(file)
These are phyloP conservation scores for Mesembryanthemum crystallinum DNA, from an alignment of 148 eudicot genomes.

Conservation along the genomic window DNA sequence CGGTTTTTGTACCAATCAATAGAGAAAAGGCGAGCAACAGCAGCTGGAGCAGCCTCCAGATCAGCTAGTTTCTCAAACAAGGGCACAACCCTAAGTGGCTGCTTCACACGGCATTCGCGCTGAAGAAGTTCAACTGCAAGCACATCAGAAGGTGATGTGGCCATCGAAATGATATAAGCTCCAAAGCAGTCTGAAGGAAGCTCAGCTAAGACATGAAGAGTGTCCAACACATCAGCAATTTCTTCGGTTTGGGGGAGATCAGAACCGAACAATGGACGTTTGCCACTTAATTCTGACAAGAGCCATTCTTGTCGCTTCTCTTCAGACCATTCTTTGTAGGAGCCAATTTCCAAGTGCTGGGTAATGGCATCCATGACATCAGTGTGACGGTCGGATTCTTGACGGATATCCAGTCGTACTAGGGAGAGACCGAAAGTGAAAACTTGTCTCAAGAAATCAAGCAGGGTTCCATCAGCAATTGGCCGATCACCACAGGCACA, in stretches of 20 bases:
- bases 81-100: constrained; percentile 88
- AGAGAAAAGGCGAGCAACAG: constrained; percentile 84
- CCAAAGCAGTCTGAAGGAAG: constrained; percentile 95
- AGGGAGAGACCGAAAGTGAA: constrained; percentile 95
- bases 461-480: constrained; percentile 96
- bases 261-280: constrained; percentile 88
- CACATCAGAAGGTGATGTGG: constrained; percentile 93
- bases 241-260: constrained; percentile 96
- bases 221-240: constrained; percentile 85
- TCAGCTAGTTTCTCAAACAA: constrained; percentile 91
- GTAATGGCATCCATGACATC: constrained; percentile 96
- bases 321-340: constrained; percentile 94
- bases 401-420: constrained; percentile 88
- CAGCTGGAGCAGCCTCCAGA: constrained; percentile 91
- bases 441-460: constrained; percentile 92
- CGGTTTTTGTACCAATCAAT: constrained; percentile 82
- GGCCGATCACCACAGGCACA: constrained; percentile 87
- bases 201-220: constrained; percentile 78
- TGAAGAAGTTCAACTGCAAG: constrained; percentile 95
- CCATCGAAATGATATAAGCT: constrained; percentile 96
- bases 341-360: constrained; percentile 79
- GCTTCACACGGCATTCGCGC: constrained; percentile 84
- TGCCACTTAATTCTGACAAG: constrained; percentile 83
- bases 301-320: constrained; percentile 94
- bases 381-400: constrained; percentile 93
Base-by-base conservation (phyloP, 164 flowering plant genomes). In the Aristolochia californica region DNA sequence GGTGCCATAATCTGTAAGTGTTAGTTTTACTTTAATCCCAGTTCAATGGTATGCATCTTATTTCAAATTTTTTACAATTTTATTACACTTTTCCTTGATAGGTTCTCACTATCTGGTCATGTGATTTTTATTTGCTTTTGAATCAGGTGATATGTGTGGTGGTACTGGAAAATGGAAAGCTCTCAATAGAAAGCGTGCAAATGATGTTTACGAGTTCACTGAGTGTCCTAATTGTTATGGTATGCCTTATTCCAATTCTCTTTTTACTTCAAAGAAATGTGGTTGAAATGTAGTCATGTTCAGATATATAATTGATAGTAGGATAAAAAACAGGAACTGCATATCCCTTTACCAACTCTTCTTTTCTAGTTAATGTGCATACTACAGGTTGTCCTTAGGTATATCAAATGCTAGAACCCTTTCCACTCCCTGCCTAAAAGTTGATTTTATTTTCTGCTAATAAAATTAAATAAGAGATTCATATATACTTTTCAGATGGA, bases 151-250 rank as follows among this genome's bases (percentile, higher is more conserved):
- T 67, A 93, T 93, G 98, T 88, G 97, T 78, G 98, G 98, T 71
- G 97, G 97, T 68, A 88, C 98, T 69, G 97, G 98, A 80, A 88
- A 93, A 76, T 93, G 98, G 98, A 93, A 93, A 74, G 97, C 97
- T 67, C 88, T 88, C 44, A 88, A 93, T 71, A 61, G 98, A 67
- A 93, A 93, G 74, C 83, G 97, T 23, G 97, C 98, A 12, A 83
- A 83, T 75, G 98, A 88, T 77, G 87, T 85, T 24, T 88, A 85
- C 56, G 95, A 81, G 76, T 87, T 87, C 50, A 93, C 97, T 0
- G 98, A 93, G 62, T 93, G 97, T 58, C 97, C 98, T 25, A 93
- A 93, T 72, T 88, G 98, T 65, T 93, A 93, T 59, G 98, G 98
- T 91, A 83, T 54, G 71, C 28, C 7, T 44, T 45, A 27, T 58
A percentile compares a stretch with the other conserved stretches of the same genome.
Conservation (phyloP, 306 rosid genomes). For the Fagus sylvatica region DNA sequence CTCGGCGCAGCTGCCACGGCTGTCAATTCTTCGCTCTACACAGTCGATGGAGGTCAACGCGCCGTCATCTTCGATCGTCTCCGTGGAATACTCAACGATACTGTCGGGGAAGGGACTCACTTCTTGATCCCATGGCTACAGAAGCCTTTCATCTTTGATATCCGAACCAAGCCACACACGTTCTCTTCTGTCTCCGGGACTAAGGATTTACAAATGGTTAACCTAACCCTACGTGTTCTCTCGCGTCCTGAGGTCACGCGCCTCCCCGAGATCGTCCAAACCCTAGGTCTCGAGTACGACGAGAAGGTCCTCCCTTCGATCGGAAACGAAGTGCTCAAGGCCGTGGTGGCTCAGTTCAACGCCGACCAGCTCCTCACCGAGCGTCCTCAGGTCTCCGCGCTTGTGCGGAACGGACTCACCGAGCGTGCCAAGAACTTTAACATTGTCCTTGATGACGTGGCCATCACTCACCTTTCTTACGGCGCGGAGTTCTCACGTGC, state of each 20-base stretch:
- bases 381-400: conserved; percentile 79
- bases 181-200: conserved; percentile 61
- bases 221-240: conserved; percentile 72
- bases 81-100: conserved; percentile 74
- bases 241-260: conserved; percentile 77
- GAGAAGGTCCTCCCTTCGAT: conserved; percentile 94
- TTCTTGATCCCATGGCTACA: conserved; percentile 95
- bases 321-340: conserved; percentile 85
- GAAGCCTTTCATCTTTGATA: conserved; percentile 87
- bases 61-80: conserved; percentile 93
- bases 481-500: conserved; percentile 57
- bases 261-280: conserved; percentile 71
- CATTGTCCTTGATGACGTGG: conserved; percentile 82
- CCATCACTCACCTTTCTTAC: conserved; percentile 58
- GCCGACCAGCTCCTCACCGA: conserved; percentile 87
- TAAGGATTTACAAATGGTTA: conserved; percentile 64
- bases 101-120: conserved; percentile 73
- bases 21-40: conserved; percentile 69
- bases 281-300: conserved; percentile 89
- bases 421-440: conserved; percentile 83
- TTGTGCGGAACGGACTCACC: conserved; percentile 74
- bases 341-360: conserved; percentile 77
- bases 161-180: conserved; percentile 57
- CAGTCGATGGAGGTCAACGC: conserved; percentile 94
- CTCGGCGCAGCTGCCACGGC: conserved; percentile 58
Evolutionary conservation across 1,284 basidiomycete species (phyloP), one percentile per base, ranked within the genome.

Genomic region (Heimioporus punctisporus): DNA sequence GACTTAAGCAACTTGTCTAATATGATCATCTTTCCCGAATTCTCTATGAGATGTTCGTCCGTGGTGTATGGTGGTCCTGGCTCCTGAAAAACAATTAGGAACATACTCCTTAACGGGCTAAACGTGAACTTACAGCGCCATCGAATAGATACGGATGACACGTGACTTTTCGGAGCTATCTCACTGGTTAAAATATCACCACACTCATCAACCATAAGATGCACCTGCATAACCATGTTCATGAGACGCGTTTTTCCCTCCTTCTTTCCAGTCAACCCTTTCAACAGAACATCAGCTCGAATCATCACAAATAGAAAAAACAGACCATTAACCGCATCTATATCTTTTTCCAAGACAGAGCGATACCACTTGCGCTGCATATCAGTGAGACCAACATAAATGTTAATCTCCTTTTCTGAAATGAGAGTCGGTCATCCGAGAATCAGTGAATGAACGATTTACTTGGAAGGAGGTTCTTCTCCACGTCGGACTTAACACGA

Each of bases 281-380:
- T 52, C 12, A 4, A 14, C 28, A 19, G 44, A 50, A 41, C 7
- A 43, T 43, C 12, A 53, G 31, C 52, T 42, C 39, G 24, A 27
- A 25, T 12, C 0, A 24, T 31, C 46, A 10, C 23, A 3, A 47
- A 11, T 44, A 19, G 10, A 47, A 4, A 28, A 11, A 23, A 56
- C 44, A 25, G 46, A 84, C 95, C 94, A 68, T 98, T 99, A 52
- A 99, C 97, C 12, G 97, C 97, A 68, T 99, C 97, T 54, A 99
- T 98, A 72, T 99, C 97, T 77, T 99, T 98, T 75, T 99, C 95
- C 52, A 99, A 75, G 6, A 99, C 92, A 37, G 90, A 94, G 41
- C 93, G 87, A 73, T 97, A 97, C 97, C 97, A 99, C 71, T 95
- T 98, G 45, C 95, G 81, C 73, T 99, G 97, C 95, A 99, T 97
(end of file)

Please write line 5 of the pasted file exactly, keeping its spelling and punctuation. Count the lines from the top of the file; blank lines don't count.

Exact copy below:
- CCAAAGCAGTCTGAAGGAAG: constrained; percentile 95